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Make Your Yard Work for You By B. Denise Hawkins L


ocation, location, location is the mantra in real estate, but it also ap- plies to your yard this time of year when the search is on to lower energy bills and create curb appeal. Position- ing the right combination of plants and trees can yield shade, beautify, and unearth energy savings. Such smart or energy-effi cient landscaping, claims the U.S. Department of Energy (DOE), can on average, provide enough energy savings to see a return on your initial investment in less than eight years. Again, think location. Carefully positioned trees can reduce a house- hold’s energy consumption for heating and cooling by up to 25 percent. Using computer models, the DOE determined that proper placement of only three trees on your property can save an average household between $100 and $250 in yearly energy costs. This spring, make your yard work for you. Just a few simple landscap- ing considerations can make a big diff erence in your home’s comfort and in the effi ciency of your heating and cooling systems: • Use trees and plants to shade a win- dow air conditioner.


Having shade can increase its effi ciency by as much as 10 percent. For good airfl ow and access, position plants more than three feet from the air conditioner. • Shrubs and trees can form wind- breaks or protective walls that keep wind chill away from a home. That’s important because wind speed lowers outside air temperatures, and ultimately saves on higher heating costs. Common turf grass and other low-growing plants are ideal barriers. So are evergreens, especially when combined with a wall


or fence to defl ect or even lift wind over a home. For best protection, plan on leaving between two to fi ve times the mature height of the trees or shrubs be- tween the windbreak and the protected home.


Made in the Shade


Indoors, you may be protected from the sun’s rays, but your energy bill can rise as your air conditioner works harder to keep your house cool and comfort- able. Planting shade trees can add to your comfort at home by dropping the surrounding air temperature by as much as nine degrees Fahrenheit. But choosing just the right tree may require a compass and patience while they grow


home, the tree will shade the roof in fi ve to 10 years. • Make planting shade trees due west of west-facing windows your fi rst priori- ty. • Select a tree that can be planted within 20 feet of the window and that will grow at least 10 feet taller than that window. If you have the space, use as many trees as needed to create a continuous row along all major west-and east-facing windows. • Contrary to intuition, the least energy effi cient place for a tree is to the south of a house. Diff erent trees can serve a variety of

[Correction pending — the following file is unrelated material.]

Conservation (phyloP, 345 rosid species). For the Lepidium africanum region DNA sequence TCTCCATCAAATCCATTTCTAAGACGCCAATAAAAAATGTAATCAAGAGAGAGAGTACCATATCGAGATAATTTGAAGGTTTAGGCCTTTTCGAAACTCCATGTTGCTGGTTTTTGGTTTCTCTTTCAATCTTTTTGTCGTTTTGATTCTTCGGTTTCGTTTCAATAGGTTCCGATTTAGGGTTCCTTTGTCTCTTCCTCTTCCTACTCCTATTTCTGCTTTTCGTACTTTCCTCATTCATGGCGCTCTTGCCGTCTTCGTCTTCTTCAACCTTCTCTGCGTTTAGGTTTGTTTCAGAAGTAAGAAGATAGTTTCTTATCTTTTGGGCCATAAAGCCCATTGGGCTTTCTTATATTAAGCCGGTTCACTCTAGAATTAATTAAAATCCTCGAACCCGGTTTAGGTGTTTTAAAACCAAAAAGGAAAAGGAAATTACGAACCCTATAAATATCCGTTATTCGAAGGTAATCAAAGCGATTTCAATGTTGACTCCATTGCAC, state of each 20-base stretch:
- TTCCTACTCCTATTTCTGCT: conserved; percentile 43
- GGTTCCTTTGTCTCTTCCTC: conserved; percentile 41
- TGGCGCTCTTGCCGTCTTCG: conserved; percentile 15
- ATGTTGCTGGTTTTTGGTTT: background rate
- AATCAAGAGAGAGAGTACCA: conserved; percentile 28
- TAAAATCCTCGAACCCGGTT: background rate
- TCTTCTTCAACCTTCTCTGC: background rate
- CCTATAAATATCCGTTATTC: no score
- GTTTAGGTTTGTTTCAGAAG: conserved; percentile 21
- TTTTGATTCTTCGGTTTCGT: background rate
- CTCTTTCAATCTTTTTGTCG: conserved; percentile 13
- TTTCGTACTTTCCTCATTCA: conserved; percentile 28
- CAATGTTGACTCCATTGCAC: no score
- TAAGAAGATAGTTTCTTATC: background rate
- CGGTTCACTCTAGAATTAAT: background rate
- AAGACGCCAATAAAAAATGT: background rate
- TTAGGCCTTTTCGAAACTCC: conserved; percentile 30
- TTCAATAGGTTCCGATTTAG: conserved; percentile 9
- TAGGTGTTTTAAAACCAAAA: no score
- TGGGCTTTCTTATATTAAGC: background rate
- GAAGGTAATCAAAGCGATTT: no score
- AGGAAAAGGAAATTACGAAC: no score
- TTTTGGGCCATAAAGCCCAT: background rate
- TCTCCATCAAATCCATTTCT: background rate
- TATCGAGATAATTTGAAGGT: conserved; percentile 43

purposes. To block summer heat while letting sun fi lter through in the winter months, use de- ciduous trees or those that lose their leaves seasonally. Evergreens and shrubs, on the other hand, are ideal for providing continuous shade and blocking heavy winds. Also, keep in mind that not all shade plants are tall. Shrubs and sturdy ground- cover plants also provide good shade by reducing heat radiation and cooling air before it reaches your home’s walls and windows. Start planting savings and let your yard do all the work—a well-placed tree, shrub, or vine can deliver


to work for you: • When selecting shade trees, keep in mind the mature height of the tree and the shape of its shade canopy in rela- tion to the height of your home. These factors are important because they should infl uence how far from the house you decide to plant a tree. Always avoid planting near underground utility lines. • Shading takes time—a 6-foot to 8-foot deciduous tree planted near a house will begin shading windows in a year. Depending on the species and the


eff ective shade, act as a windbreak, and reduce your energy bills.


B. Denise Hawkins writes on consumer and cooperative affairs for the National Rural Electric Cooperative Association, the Arlington, Va.-based service arm of the nation’s 900-plus consumer-owned, not-for-profi t electric cooper- atives.


Sources: U.S. Department of Energy, Together- WeSave.com, Energy.gov


8 - Northeast Connection


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